Habits are a normal part of every person’s lives. But we are often counterproductive when dealing with change. As humans, we are not very good at changing. We see changes as a negative thing that something creates instability and insecurity. We go through several mental phases when confronted with change; Denial, Frustration and Anger, negotiation and bargaining, depression… Henry Bergson once said, “To exist is to change, to change is to mature, to mature is to go on creating oneself endlessly.”

What Brings About Change?

Government policies and regulations,

Improvements in technology,

Market situation and


Many fight change because they are afraid of the possible outcome and some fight it because they are not ready to go with the “flow.” The first step to embracing change is acceptance. Things are not always going to be the way they used to be. The human mind grows every day, new innovations, new ideas, creativity and advancement in technology are all pointer to the fact that we live in a world of continuous revolution. Laws are modified, constitutions are rewritten, new ideas are birthed, discoveries are made – change is just inevitable.

When the caterpillar is caught by change, it leaves its cocoon which represents one stage of life in order to become a butterfly so it can spread its wings and fly away. Seasons change from winter to spring so that nature could blossom all over again. No matter how bad the change might appear to be, always stay positive. Lookout for the good in every change, you can sit down and nag about the changes while waiting for the storm to pass, or you can embrace it and learn to dance in the rain.

Over the years, we’ve all been hearing about climate change, top government officials around the world holding meetings, forums, and conferences on how it can be tackled. However, there are still many out there who don’t have a clue about what this is all about and how they can be personally affected by this change in temperature. In my opinion, I think it is everybody’s responsibility to personally observe their environment, notice the changes, and proffer a solution while the governments are still working out the modalities.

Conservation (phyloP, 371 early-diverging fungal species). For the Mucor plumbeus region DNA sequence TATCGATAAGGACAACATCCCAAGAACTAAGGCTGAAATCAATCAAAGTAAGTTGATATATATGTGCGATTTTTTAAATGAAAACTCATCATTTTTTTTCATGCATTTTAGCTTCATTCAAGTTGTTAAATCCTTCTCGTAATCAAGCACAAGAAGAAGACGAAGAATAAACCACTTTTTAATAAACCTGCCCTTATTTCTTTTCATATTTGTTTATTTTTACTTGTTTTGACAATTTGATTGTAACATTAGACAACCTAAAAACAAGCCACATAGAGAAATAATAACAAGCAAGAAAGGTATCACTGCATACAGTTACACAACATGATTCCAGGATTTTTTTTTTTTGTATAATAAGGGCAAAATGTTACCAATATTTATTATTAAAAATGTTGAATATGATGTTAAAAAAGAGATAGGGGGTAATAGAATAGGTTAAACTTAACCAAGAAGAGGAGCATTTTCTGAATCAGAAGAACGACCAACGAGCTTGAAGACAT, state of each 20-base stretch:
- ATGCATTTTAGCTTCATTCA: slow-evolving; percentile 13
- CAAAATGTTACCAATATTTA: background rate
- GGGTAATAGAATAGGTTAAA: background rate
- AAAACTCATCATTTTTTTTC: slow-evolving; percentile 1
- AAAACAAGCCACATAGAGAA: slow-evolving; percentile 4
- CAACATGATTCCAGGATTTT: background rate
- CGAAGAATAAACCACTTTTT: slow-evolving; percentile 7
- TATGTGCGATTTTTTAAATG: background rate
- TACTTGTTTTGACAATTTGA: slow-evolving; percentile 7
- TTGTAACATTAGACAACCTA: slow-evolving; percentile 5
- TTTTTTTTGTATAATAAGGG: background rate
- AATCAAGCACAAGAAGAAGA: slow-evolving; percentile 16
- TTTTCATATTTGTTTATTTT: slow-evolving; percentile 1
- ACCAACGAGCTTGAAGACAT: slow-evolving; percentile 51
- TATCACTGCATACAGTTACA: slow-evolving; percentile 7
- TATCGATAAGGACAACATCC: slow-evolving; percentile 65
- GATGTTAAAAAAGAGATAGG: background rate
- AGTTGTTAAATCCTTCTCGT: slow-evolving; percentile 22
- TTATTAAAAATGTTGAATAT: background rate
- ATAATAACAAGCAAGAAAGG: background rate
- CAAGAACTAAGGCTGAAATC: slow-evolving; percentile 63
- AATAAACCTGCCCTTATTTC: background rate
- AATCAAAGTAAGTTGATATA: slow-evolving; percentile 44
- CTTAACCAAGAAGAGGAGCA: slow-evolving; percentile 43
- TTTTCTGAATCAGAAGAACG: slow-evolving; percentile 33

In five years to this time, do you see a machine being invented or a software program being written that could do perfectly exactly what you are doing or even better? If yes, why not start forging ahead right now before a little tiny machine makes you lose relevance in the market place. Are there any new courses in your profession that you can do to give you an edge in the marketplace? If yes, I will recommend you go for it as soon as you can.

Don’t just run after the ball aimlessly, go position yourself to where the ball is going so you can get the right passes and make the score. Not all changes are bad, but you need to create the readiness to welcome them. Getting fired from a job may not be as bad as you think it is, dropping out of college may not also be devastating, some change might be difficult to embrace but when we look deeply we can learn our lessons and bring out a better version of ourselves. In order to aim for the best, sometimes, we need to let go of the chains that keep us on to a routine, or the fear of trying something new.

After all, how would you develop and grow wise if you keep living in the old familiar, constantly doing the same things. We resist change because we are afraid of change.

In his book, “Who moved my cheese? By Dr. Spencer Johnson” He wrote:

If you do not change, you can become extinct. The earlier we embrace change the better. What would you do if you weren’t afraid? Noticing small changes early helps you adapt to the bigger changes that are to come. The danger of not adapting faster is that you might as well not adapt at all. The biggest inhibitor to change lies within yourself and that nothing gets better until you change. Some fears should be respected as it can keep you out of real danger. But you need to realize most fears were irrational and can keep you from changing when you needed to.”

When change happens, you can either cooperate with it and learn how to benefit from it or you can resist it and eventually get run over by it. It’s your choice. In his book The Success Principles, Jack Canfield wrote:

To help embrace any change, ask yourself the following questions:

What’s changing in my life that I’m currently resisting?

Why am I resisting that change?

What am I afraid of with respect to this change?

What am I afraid might happen to me?

What’s the payoff for my keeping things the way they are?

What’s the cost I’m paying for keeping things the way they are?

What benefits might there be in this change?

What would I have to do to cooperate with this change?

What’s the next step I could take to cooperate with this change?

When will I take it?

Though, it is easy to be preachy about change. It is easy to tell others to change their habits, attitudes, and behaviour. But one can only make a partial adjustment to their personality. And of course, that requires loads of inspiration.